Stock markets in developing Asia advanced in the third quarter due to a late rally after the Federal Reserve decided to maintain the pace of its monetary stimulus. Stock markets across the emerging world soared after the Fed's surprise decision on September 18, which briefly pushed the MSCI Emerging Markets Index to a four-month high. The Fed-induced rally more than offset weakness in the first two months of the quarter, when most emerging markets struggled with slumping currencies and slowing economic growth. Stocks in China rose more than 12% as data showed its economy stabilized following supportive measures by the government, easing worries about a steep slowdown. Indian stocks retreated as its currency repeatedly hit record lows over the summer despite the central bank's efforts to defend the rupee and stanch capital outflows. Indonesia was the region's biggest decliner, giving up more than 23%, reflecting investors' growing alarm about the country's widening current account deficit, persistent inflation, and weak currency.
The New Asia Fund returned 2.46% in the quarter compared with 5.86% for the MSCI All Country Asia ex Japan Index. For the 12 months ended September 30, 2013, the fund returned 1.72% versus 5.61% for the MSCI All Country Asia ex Japan Index. The fund's average annual total returns were 1.72%, 14.64%, and 14.64% for the 1-, 5-, and 10-year periods, respectively, as of September 30, 2013. The fund's expense ratio was 0.95% as of its fiscal year ended October 31, 2012.
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Hong Kong, China, and South Korea accounted for the largest absolute positions at quarter-end. Relative to the benchmark, however, China and South Korea represented the largest country underweights. Over the quarter, we reduced our exposure to India and raised our exposure to Hong Kong. Our positioning in India has been influenced by the weakening economy, which sank to its lowest growth rate in the second quarter since the 2008-2009 global financial crisis. While the fund holds high-quality Indian companies, we believe that the country's macroeconomic challenges will weigh on corporate earnings over the near term. As for China, we continue to think it will manage a gradual deceleration as it shifts to a consumption-driven economy and the government winds down the spending that has fueled growth in recent years. We favor sectors driven by domestic consumption, which should grow strongly as Asia's consumer economy expands and more people join the middle and upper classes.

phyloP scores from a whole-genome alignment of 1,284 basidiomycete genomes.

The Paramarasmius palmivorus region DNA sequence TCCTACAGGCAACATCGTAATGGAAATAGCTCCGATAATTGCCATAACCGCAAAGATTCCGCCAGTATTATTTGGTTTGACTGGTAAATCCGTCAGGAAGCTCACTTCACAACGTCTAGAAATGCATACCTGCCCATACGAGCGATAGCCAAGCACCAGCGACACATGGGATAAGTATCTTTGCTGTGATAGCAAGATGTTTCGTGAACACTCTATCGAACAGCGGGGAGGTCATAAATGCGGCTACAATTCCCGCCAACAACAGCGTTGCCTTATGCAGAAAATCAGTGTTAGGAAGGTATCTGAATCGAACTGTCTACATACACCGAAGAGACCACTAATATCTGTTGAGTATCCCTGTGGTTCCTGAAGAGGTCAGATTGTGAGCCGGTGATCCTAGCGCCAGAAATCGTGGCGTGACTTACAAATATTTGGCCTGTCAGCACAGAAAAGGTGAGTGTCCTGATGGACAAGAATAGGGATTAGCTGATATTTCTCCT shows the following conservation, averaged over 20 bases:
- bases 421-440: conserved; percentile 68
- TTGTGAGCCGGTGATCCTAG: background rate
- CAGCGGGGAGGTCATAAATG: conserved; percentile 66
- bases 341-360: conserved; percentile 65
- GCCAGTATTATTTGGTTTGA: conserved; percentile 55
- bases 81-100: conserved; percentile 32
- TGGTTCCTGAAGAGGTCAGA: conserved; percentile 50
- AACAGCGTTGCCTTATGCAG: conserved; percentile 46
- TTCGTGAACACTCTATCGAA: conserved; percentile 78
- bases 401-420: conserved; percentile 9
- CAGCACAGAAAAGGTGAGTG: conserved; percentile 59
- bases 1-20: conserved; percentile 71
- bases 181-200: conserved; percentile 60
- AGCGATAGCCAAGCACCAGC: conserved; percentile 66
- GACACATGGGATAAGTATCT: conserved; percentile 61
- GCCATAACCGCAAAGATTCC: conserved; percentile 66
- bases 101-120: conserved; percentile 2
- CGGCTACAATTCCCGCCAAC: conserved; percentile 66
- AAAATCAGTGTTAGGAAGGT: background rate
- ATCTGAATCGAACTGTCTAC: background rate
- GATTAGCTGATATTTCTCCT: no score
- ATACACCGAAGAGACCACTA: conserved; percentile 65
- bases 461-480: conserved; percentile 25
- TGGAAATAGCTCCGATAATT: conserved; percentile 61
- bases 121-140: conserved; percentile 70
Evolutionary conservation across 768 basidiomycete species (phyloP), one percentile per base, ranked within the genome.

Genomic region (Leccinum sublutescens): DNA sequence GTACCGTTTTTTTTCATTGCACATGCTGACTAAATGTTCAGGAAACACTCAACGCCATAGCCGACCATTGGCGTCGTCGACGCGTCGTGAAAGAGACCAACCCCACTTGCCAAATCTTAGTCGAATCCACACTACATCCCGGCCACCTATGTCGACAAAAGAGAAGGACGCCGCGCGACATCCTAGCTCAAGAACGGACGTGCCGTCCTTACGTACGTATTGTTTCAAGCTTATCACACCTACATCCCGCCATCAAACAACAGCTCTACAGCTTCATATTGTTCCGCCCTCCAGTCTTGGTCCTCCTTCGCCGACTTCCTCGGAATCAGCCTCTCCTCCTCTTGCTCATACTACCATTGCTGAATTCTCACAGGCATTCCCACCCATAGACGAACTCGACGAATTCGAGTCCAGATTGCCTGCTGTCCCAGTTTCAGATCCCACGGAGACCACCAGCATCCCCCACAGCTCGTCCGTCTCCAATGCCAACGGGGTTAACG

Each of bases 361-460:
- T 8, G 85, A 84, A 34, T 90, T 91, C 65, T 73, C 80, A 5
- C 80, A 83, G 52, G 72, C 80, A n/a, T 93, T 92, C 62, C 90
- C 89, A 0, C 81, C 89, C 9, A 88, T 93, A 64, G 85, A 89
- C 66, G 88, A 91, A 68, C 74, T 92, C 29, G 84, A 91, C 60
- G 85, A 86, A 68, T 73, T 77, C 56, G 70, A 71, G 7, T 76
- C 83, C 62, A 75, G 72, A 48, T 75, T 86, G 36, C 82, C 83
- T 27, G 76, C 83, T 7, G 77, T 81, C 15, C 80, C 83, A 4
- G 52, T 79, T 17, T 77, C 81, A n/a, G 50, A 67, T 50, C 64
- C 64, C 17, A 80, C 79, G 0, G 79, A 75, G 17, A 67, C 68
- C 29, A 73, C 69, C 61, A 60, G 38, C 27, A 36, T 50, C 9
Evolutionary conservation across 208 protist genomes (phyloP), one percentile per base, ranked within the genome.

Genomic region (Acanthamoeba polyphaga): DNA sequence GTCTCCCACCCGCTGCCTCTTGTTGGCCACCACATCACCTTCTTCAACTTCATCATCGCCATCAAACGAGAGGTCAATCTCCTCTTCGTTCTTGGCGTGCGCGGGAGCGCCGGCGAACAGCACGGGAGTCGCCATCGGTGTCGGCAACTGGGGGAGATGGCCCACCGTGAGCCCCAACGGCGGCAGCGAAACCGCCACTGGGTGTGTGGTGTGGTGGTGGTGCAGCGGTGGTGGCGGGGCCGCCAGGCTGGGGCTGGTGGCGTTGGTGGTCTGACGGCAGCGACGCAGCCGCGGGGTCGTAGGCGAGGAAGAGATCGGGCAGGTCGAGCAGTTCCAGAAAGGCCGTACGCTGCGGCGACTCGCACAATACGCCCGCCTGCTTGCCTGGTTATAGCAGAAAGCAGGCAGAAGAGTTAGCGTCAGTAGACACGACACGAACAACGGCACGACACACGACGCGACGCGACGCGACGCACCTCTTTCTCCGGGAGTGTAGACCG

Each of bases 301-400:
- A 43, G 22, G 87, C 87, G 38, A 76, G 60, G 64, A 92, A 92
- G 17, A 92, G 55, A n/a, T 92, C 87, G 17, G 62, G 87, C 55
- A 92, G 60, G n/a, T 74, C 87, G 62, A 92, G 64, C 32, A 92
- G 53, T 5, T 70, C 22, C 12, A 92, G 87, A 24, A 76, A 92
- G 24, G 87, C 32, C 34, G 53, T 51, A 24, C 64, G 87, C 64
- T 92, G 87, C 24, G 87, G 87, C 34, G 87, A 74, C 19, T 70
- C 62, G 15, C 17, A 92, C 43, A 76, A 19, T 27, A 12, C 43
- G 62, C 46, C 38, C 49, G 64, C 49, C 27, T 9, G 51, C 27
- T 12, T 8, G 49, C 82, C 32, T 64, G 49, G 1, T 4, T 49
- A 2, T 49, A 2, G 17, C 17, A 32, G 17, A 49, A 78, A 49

Stocks in emerging Asia have lately lagged those in developed markets due to slowing domestic growth and the anticipated end of U.S. stimulus, which has spurred investors to shift money into developed markets in search of rising yields. Despite Asia's recent underperformance, we feel strongly that the reasons for investing in the region are still intact. Lower commodity prices and easing inflation in some countries will help margins for many companies over the coming year, which will encourage stronger earnings growth than what we saw in 2012. Many businesses are in a capacity-readjustment process in response to slower revenue growth, which will weigh on profitability in the near term. However, increased urbanization, consumption, and upward mobility are secular trends that should drive strong and sustainable growth in Asia for many years. We are optimistic that real growth in emerging Asian markets is on track to outpace that of developed markets over the long term.